Simon Newman is the Sir Denis Brogan Professor of American History at the University of Glasgow, where he has taught since 1997.
Having received a first degree in American Studies from Nottingham, Professor Newman then took master's degrees at the University of Wisconsin and Princeton University, and he received his PhD from Princeton in 1991. He then taught at Northern Illinois University for six years, before returning to Britain to take up a post at Glasgow.
Professor Newman is a leading expert on the history of eighteenth century America, with particular reference to the American Revolution, popular politics, and the history of slavery. He has published eight books on such diverse topics as popular politics in post-revolutionary America, the lives of the poor in late-eighteenth century Philadelphia, and the origins and early development of plantation slavery. His numerous essays and articles include a number of works exploring British understandings of American history in general, and the American Revolution in particular, and he has lectured on 'The Special Relationship' on board of all of Cunard's trans-Atlantic ocean liners.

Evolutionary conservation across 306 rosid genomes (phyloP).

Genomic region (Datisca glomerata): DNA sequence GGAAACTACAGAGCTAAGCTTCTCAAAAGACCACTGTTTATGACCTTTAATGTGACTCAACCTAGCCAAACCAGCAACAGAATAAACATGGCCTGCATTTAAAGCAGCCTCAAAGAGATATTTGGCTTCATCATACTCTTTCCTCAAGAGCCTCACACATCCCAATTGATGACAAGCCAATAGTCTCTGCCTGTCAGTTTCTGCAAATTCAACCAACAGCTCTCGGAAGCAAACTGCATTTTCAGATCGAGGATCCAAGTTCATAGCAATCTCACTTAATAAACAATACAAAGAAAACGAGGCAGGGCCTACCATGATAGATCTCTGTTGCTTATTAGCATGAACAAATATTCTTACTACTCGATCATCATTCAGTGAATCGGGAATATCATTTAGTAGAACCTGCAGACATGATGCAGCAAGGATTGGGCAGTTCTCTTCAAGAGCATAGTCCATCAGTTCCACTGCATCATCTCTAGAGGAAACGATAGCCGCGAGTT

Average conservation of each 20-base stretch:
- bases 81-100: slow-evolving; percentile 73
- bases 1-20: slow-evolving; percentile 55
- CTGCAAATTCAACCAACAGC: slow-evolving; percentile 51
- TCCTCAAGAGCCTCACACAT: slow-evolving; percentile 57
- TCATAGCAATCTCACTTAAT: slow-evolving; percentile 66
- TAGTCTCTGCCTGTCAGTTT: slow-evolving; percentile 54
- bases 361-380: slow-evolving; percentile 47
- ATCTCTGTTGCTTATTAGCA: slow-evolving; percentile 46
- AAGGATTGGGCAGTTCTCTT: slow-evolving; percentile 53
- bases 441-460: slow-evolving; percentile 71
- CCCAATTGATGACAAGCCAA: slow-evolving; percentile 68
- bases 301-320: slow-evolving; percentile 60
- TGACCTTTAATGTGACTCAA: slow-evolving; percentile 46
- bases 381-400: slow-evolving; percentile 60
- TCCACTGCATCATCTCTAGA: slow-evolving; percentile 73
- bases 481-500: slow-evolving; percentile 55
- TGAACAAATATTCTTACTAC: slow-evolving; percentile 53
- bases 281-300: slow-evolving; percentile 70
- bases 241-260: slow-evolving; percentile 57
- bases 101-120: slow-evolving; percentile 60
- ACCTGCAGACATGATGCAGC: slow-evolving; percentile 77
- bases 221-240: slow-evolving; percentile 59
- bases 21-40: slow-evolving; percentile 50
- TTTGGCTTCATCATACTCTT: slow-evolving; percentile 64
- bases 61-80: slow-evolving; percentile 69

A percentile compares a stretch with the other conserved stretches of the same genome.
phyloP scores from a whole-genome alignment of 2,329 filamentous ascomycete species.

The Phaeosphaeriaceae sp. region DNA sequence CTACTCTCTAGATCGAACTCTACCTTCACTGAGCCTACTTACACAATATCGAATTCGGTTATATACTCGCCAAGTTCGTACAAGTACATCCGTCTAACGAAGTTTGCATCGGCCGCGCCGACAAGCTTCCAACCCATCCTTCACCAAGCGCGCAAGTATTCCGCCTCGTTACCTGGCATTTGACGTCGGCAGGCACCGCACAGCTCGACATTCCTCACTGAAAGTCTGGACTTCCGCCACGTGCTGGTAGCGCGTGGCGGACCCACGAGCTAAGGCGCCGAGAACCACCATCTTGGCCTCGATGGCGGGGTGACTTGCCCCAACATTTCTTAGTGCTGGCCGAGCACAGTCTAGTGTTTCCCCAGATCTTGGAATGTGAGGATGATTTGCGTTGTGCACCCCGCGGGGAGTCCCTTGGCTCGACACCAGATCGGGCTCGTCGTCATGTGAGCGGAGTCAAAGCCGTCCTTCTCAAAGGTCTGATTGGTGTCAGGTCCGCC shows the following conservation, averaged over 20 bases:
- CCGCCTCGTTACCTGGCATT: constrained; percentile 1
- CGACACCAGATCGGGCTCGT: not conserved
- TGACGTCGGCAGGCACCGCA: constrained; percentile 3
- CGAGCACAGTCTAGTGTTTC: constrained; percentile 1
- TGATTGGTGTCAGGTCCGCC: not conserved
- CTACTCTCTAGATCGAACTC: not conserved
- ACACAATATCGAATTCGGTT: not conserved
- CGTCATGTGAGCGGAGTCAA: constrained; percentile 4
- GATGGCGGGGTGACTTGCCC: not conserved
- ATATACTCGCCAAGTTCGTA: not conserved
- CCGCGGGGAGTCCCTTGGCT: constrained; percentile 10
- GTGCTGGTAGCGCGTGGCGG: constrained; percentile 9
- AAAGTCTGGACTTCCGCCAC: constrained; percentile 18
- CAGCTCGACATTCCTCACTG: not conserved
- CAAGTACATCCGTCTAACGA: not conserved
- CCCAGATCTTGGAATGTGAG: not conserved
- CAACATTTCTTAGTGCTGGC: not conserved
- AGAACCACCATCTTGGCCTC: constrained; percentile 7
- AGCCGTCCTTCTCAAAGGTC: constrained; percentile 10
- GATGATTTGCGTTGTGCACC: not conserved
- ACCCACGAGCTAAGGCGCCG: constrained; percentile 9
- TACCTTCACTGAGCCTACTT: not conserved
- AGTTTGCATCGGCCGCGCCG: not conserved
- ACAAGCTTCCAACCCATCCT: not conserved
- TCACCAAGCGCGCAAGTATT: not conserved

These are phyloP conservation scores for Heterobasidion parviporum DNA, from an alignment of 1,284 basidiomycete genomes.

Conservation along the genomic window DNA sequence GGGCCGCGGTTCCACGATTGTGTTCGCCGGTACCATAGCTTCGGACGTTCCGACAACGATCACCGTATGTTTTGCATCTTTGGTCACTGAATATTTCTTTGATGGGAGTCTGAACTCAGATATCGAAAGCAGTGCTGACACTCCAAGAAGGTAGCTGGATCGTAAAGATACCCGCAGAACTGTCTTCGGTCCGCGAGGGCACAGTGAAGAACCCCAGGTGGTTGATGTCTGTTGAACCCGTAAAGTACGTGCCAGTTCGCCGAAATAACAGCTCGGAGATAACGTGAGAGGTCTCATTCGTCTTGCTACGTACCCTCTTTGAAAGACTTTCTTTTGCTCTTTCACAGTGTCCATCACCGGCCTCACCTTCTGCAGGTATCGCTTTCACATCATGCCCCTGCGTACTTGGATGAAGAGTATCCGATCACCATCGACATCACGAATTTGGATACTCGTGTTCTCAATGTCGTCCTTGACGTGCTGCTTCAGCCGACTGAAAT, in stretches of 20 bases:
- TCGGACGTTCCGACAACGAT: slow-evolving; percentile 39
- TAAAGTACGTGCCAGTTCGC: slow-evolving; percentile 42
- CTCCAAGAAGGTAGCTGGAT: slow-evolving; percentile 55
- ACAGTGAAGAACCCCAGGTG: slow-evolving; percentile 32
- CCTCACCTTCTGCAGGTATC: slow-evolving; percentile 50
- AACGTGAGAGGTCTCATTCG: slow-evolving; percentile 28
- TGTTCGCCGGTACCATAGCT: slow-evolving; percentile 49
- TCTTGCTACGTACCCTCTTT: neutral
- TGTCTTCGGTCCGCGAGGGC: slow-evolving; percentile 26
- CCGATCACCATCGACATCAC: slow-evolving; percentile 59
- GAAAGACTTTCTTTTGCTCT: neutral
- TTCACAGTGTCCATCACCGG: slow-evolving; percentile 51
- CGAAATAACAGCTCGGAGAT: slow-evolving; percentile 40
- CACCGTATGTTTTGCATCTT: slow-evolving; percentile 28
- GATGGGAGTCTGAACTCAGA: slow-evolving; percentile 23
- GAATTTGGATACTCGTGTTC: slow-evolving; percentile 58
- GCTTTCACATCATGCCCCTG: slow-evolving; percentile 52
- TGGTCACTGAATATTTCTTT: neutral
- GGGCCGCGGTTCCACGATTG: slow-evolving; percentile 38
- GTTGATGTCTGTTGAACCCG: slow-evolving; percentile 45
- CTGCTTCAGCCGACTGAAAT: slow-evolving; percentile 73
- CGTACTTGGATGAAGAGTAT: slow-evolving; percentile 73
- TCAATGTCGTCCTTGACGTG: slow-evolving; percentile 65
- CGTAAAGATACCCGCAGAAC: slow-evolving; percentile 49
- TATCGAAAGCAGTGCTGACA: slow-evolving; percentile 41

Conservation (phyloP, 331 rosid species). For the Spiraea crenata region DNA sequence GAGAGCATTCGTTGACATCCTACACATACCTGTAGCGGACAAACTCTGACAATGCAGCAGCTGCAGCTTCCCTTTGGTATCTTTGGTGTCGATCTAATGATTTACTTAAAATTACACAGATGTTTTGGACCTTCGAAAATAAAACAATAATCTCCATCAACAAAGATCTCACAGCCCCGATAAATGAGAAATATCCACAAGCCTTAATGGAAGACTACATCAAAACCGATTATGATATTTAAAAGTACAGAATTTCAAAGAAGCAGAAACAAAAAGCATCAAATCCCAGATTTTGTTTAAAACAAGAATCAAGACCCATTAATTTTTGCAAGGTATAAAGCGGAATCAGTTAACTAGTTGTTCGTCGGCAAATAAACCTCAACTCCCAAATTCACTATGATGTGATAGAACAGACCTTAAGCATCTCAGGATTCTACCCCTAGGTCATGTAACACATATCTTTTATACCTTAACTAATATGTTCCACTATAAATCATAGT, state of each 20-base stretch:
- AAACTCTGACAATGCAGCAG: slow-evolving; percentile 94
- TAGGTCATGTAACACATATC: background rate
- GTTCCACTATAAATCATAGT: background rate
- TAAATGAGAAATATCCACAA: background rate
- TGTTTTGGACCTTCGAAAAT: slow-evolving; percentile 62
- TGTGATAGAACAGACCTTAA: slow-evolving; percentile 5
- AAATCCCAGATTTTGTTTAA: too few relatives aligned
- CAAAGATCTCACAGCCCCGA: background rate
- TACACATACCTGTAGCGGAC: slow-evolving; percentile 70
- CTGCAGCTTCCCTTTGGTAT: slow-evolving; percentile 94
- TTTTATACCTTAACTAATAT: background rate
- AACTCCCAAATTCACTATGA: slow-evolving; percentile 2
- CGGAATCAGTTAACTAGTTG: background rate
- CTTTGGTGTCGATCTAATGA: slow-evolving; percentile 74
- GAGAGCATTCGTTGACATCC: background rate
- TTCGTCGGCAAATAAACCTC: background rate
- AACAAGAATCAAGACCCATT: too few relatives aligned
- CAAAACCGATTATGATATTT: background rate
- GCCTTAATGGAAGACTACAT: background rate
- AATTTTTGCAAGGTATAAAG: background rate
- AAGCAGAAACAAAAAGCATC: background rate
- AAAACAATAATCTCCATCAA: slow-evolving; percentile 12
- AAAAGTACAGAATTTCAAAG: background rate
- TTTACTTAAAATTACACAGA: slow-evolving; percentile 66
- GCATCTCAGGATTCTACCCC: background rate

Professor Newman has received a large number of fellowships and research awards from such bodies as the National Endowment for the Humanities, the Arts and Humanities Research Council, the British Academy, and the Leverhulme Trust. He is a member of the Advisory Board of the International Center for Jefferson Studies at Monticello, and he has chaired the British Association for American Studies.